Benin - A Place

Benin – A Place

#fcfcf9; margin: .5em; padding: .5em; width: 30%; float: right; border: 1px solid ; border-top: 3px solid ;">


  • Politics
    • Name: Benin
    • Capital: Porto-Novo
    • 2 Letter Code: BJ
    • 3 Letter Code: BEN
  • Land
    • Contenent: Africa
    • Region: Western Africa
    • Total Land: 114,763 (44,310)
    • Land: 114,305 (44,133)
    • Water: 457.569 (176.668)
  • People
    • Population: 7,862,944
    • Birth Rate: 38.85 per 1,000
    • Death Rate: 12.22 per 1,000
    • Infant Mortality: 85 per 1,000
    • Literacy: 29.00%
  • Economy
    • Agriculture: 31.6%%
    • Industry: 13.8%%
    • Service: 54.6%%


Benin is a country in Western Africa. It sits between Nigeria and Togo. It borders the Bight of Benin. Other bordering nations include Burkina Faso and Niger.

Most of the land is mostly flat or undulating plain.  There are some hills and low mountains. The highest point is Mont Sokbaro at 600 meters. The climate is tropical. In the south it is hot and humid. It is semiarid in the north.


The recorded history of Benin is strongly shaped by its connections to the trans-Atlantic slave trade.

In the 17th century, the area housed the slave markets where African slaves were shipped to America during the transatlantic slave trade era. The kingdom  made a fortune from the slave trade. This caused the slave merchants to refer to the area as the slave coast. After the abolition of the slave trade, colonial masters from France took over the kingdoms along the coasts. They named them and the colony of French Dahomey.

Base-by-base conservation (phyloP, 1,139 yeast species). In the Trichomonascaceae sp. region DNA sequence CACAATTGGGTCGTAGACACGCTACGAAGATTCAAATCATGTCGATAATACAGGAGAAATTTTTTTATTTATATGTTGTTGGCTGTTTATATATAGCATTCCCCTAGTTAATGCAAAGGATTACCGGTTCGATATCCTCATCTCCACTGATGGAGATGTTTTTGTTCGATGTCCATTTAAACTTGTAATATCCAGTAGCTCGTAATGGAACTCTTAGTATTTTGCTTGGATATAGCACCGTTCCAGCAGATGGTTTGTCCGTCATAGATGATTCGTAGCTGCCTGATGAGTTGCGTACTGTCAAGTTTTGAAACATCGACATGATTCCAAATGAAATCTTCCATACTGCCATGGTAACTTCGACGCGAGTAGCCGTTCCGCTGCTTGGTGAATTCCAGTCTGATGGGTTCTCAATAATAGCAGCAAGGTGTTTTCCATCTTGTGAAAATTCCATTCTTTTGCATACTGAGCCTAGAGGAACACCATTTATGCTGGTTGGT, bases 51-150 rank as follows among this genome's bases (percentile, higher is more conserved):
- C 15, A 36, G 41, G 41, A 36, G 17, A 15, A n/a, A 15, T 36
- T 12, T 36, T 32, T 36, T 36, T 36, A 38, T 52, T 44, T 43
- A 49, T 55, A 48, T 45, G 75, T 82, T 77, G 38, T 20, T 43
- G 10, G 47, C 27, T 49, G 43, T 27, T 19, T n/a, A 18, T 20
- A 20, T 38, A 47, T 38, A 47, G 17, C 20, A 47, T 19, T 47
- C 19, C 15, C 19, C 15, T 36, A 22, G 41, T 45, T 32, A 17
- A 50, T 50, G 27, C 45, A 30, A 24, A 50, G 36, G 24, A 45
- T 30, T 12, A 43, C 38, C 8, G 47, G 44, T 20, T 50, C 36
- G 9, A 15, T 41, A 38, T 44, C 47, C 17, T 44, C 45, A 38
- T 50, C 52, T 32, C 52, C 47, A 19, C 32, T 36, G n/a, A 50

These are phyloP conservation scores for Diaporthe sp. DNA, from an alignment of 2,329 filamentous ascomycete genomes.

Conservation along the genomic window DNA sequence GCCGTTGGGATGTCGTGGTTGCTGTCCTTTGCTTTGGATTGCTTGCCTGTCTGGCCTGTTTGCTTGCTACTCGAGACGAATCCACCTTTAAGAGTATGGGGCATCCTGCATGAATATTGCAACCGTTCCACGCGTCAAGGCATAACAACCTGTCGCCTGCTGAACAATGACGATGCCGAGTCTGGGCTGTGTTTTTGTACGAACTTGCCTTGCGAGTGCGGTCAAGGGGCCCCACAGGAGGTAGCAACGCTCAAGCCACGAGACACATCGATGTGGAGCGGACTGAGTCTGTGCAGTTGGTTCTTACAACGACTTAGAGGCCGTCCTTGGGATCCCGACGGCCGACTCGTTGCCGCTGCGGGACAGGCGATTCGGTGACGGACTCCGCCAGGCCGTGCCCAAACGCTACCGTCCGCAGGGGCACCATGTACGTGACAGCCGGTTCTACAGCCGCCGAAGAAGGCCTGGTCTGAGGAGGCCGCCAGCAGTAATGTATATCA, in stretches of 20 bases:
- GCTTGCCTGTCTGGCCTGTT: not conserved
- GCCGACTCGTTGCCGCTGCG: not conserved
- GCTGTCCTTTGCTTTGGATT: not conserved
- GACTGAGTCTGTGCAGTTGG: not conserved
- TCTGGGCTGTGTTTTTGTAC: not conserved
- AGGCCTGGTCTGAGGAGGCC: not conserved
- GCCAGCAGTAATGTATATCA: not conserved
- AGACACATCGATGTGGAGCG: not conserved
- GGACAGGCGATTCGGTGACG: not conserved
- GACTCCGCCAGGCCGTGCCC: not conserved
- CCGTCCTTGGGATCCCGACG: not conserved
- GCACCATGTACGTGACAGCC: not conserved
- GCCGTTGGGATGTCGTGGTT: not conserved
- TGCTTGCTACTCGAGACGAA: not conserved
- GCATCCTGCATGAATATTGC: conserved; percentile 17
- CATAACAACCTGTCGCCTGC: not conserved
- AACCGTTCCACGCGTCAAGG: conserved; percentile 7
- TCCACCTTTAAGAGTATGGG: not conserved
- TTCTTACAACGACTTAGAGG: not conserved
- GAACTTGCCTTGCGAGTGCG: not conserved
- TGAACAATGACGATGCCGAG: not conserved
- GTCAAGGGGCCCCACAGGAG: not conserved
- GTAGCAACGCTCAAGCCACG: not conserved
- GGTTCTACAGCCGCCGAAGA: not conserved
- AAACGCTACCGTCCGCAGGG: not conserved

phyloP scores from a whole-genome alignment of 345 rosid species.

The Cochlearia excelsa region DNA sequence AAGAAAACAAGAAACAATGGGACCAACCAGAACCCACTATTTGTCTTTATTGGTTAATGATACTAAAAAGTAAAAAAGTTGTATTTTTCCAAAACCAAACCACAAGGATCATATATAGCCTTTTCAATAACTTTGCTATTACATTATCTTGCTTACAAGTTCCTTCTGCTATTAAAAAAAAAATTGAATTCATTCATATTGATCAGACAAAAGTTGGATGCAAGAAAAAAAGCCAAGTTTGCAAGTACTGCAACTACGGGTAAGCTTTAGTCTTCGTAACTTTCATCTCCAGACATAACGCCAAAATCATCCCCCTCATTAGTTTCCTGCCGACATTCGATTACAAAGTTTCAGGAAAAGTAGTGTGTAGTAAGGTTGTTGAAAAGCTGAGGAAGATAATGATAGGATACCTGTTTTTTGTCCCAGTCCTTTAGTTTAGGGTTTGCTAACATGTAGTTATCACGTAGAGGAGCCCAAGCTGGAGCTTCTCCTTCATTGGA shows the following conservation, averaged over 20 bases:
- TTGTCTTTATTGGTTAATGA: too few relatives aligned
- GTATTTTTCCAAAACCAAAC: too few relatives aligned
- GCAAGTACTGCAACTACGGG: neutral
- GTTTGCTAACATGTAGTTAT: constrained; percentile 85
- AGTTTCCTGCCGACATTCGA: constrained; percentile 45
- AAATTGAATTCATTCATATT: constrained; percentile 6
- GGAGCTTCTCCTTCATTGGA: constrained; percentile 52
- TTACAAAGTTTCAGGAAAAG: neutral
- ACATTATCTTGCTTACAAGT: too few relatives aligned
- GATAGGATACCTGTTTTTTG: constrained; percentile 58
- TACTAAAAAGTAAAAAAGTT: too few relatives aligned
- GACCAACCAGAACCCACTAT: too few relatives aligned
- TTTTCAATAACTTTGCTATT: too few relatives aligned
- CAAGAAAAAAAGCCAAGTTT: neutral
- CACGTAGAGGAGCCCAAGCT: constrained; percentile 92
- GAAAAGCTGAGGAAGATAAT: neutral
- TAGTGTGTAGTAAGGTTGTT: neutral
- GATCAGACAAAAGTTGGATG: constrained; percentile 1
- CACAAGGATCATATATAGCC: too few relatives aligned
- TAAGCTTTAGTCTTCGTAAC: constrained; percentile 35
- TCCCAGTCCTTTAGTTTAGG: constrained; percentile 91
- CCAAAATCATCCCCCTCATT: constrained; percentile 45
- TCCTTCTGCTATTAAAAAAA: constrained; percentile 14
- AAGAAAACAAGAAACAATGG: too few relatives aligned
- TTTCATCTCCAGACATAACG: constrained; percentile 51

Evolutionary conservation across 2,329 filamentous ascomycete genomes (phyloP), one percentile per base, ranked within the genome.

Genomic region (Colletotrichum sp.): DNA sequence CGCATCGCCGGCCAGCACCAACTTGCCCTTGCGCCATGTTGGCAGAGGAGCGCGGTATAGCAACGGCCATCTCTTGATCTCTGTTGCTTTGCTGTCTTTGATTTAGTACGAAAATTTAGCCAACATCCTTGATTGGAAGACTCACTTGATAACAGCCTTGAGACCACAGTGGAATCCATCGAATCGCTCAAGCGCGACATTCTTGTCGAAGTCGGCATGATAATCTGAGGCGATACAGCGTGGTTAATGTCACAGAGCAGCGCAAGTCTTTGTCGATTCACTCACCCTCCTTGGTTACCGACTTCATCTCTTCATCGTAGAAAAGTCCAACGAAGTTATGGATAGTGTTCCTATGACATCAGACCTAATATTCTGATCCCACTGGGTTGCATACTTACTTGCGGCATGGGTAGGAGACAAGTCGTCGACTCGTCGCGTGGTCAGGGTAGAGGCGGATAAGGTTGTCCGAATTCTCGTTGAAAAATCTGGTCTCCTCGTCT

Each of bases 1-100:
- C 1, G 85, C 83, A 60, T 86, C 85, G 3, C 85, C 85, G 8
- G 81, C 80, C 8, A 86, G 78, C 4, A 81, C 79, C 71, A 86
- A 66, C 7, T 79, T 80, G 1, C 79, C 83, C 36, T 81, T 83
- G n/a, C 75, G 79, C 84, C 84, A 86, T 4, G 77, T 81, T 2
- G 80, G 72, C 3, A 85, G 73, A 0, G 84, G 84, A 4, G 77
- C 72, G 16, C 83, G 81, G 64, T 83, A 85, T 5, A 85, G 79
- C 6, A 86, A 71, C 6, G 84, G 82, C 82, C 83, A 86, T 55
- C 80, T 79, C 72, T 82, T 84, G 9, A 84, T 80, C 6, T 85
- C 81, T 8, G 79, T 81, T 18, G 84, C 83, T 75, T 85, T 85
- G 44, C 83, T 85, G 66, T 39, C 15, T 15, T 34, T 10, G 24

French Dahomey gained independence in 1960.

After independence, the country faced instability in her politics. As a result of a series of coups carried out. Mathieu Kerekou overthrew the presidential council in the early 1970s through a coup he led. Kerekou then became the self-appointed head of the nation. After ruling for more than a decade, Kerekou agreed to allow democracy by organizing elections. He contested and lost making the Republic of Benin the first country in Africa to successfully evolve from dictatorship rule to democracy.

Modern Times

The population of Benin is now over 11 million people. In terms of ethnic groups, the groups are (38.4%) Fon, (15.1%) Adja, (12%) Yoruba, (9.6%) Bariba, (8.6%) Fulani, (6.1%) Ottamari, (4.3%) Yoa-Lokpa, (2.9%) Dendi, and 1.9% are foreigners with the remaining people supporting other ethnic groups.

French is the official language of Benin, with Fon and Yoruba being common in the south and at least six major tribal languages in the north.

Benin has a huge array of religious diversity including 27.7% Muslims, Roman Catholic and Protestant (13.5%), Vodoun religion (11.6%), and other Christian (9.5%).


This section is under development.


Sources and Resources


Benin – CIA World FactBook

Journal Articles

Coming soon.

you're currently offline